As the sky darkens, we eat grilled lamb and millet. Nearby a courtier sings an ancient desert tune. Moustapha’s cousin Oumarou Marafa, a burly, middle-aged secondary school teacher, joins us. “He’s a slave owner and not ashamed of it,” Moustapha informs me.

“When I was younger, I desired one of my mother’s slaves, a beautiful 12-year-old girl, and she gave her to me as a fifth wife,” Oumarou tells me. “There was no marriage ceremony; she was mine to do with her as I wished.”

Did that include sex? “Of course,” he says. After a few years, he sent the girl away, and she married another man. But Oumarou still considers her his possession. “When I want to sleep with her, she must come to my bed,” he says without a hint of emotion.

I find this hard to believe, but Moustapha says it is true. “It’s the custom, and her husband is too scared to object,” he adds.

“There are many men in Illéla with fifth wives,” Oumarou goes on, even though the cost is about a thousand U.S. dollars, or three years’ pay for a laborer. “If you want a fifth wife and have the money, I can take you tomorrow to slave owners with girls for sale here in Illéla.”

I squirm at the thought. Late into the night Moustapha and I attempt to convince his cousin of slavery’s evil nature, trying to change his belief that slaves are a separate, lower species. “Try and understand the enormous mental pain of a slave seeing his child given away as a present to another family,” I tell him.

“You Westerners,” he replies. “You only understand your way of life, and you think the rest of the world should follow you.”

Next morning, Moustapha takes me to the 300-year-old mud-brick palace where his father, in a daily ritual, is meeting chiefs who have come to honor him. Inside, Kadi Oumani sits on a modest throne from which he daily delivers judgments on minor disputes, principally about land and marriages.

“There are no slaves in Niger,” he tells me.
“But I’ve met slaves.”
“You mean the bellah,” he says in his chieftain’s monotone. “They are one of the traditional Tuareg castes. We have nobles, the ordinary people and the bellah.”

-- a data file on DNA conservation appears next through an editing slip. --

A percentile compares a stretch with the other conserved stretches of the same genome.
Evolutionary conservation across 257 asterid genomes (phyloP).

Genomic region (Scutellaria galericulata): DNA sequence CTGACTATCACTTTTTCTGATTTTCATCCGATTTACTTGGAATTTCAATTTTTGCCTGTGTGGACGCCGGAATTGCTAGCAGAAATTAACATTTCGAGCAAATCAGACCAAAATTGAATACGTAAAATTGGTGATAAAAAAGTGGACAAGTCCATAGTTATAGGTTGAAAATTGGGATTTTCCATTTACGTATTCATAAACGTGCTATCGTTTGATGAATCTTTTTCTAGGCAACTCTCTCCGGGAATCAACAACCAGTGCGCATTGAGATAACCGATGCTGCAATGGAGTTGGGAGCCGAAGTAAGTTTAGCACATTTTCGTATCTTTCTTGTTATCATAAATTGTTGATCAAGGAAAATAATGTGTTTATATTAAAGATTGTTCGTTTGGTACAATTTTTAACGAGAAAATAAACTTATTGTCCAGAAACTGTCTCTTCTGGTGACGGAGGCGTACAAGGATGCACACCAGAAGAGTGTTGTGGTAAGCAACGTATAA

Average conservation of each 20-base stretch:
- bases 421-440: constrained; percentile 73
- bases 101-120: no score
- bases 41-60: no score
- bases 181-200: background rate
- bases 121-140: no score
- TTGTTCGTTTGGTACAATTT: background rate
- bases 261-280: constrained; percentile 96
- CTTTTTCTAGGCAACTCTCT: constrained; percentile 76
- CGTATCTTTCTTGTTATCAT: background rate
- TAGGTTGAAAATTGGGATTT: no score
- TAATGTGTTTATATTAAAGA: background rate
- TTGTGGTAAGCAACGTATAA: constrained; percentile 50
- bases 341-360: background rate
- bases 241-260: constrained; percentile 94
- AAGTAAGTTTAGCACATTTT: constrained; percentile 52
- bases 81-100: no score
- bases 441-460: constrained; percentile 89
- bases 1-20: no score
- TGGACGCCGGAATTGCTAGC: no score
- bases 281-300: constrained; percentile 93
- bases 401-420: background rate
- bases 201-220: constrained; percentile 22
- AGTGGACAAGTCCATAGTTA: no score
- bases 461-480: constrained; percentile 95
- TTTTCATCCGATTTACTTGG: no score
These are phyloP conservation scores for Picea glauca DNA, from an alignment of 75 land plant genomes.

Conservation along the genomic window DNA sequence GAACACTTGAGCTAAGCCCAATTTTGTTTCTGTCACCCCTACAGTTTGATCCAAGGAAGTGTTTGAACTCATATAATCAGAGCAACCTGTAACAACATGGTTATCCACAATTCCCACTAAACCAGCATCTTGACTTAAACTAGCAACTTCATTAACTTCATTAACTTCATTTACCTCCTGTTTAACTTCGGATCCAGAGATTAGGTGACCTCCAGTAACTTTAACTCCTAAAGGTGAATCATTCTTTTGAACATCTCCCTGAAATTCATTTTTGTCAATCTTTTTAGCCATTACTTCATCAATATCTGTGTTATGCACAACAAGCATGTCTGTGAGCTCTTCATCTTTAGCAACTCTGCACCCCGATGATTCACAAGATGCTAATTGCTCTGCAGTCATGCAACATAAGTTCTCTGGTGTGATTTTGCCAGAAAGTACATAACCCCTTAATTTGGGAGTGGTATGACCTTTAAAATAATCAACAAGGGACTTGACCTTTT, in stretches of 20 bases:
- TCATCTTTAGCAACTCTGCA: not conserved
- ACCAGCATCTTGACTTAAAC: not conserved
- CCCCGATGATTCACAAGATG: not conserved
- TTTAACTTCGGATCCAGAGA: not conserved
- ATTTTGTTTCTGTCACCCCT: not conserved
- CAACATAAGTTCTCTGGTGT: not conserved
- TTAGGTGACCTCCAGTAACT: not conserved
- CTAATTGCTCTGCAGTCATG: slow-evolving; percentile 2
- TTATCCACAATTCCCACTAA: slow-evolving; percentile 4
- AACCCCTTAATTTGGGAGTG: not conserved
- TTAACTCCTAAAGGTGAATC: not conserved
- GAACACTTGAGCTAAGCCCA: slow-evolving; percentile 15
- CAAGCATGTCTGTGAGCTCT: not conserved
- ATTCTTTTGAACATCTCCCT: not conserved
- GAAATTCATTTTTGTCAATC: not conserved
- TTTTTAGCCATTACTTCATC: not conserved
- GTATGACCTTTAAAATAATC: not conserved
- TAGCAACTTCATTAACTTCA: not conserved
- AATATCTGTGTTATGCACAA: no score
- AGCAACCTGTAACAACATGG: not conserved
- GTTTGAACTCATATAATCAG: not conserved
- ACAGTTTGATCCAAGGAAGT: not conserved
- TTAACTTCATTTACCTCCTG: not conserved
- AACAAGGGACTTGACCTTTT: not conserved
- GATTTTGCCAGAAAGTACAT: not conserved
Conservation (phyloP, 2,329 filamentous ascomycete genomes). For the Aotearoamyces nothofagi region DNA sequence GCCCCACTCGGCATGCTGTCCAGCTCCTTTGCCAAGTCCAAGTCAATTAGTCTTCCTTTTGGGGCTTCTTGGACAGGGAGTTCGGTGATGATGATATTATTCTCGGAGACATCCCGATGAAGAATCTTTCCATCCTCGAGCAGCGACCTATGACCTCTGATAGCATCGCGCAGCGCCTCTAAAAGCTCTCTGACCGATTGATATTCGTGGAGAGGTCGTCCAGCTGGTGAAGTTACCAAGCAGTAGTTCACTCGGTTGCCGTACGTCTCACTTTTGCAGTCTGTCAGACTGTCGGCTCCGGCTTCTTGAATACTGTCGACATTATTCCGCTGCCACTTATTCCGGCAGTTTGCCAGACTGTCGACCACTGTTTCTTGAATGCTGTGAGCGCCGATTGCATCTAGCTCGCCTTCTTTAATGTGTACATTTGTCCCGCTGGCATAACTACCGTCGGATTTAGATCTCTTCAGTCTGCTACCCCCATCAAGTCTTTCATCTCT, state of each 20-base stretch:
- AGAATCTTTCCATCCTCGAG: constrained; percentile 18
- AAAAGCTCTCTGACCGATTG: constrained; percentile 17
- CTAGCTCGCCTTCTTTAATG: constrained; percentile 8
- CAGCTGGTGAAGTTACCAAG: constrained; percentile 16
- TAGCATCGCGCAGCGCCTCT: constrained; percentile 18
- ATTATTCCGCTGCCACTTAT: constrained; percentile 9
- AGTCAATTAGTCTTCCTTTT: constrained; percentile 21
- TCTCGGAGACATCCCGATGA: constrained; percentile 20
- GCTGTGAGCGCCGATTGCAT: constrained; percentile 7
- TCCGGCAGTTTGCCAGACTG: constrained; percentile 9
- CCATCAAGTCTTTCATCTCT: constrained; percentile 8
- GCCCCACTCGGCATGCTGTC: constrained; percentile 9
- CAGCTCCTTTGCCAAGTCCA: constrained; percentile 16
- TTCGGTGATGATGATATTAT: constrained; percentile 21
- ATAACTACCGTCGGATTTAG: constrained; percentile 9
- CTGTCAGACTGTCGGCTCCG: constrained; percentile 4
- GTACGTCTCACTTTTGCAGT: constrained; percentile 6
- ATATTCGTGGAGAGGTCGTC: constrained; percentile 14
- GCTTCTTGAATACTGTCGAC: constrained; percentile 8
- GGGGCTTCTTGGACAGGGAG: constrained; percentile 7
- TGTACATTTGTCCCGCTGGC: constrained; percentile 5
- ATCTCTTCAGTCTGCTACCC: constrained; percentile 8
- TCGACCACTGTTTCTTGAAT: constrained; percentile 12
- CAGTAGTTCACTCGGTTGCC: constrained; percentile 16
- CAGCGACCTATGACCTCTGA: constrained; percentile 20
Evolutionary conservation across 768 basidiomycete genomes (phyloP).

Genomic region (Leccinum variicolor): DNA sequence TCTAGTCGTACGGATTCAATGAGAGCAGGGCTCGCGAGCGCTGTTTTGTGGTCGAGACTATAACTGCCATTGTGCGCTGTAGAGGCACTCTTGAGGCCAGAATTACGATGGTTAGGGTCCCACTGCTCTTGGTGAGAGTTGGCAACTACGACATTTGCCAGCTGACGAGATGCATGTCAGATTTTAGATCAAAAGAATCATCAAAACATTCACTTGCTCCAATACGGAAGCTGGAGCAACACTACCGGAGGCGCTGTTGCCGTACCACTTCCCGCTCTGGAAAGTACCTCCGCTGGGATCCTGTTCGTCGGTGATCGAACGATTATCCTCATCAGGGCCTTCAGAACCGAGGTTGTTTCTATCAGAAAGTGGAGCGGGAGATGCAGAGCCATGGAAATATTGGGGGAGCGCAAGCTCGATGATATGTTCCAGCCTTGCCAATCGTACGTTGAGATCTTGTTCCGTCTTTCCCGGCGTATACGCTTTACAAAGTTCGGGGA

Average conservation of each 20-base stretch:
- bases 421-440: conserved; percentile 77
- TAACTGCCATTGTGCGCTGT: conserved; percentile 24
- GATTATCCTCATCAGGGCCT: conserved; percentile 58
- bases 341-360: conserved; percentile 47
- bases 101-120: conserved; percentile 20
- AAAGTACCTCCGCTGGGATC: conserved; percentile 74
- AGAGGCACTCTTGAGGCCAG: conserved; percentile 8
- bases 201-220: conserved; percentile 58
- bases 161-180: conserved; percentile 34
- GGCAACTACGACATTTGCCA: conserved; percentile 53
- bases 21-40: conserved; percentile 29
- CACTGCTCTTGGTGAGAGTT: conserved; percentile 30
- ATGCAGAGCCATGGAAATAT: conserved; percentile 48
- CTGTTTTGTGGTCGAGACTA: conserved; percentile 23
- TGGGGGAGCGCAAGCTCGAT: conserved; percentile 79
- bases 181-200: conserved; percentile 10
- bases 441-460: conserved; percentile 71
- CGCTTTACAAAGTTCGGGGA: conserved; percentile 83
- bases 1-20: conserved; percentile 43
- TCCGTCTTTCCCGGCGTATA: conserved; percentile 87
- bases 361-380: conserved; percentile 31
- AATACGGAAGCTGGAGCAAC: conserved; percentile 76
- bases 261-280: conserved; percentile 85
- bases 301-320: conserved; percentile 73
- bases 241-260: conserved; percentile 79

Just before dawn the morning after, I set out with Idy, my translator, to drive north more than 125 miles deeper into the desert near Tamaya, the home of Asibit, the woman who says she escaped from her master during the storm.

There, we pick up Foungoutan Oumar, a young Tuareg member of Timidria, who will guide us across 20 miles of open desert to wells where he says slaves water their masters’ herds in the morning and late afternoon. Foungoutan wants to avoid meeting slave owners, especially Asibit’s former master, Tafan, who he says recently used his sword to lop off the hand of a man in a dispute. But it’s not necessarily Tafan’s anger we wish to sidestep. “If we go to the tents of the slave masters, they’ll know we’ve come to talk to their slaves, and they’ll punish them,” Foungoutan says.

The sand stretches to the horizon, and the sun already burns our skin even though it’s just eight o’clock in the morning. There is no one at the first two wells we visit. “The slaves have already gone with the herds,” Foungoutan says with a shrug. The third well, nudged by a cluster of trees, is owned by a man named Halilou, Tafan’s brother.

Six children are unloading water containers from donkeys. The younger children are naked. When they see us, they scream and bury their heads in the donkey’s flanks and necks. Shivering in apparent fear, they refuse to lift their heads or talk. Three women arrive balancing water containers on their heads, having walked the three miles from Halilou’s tents. They turn their faces away from us.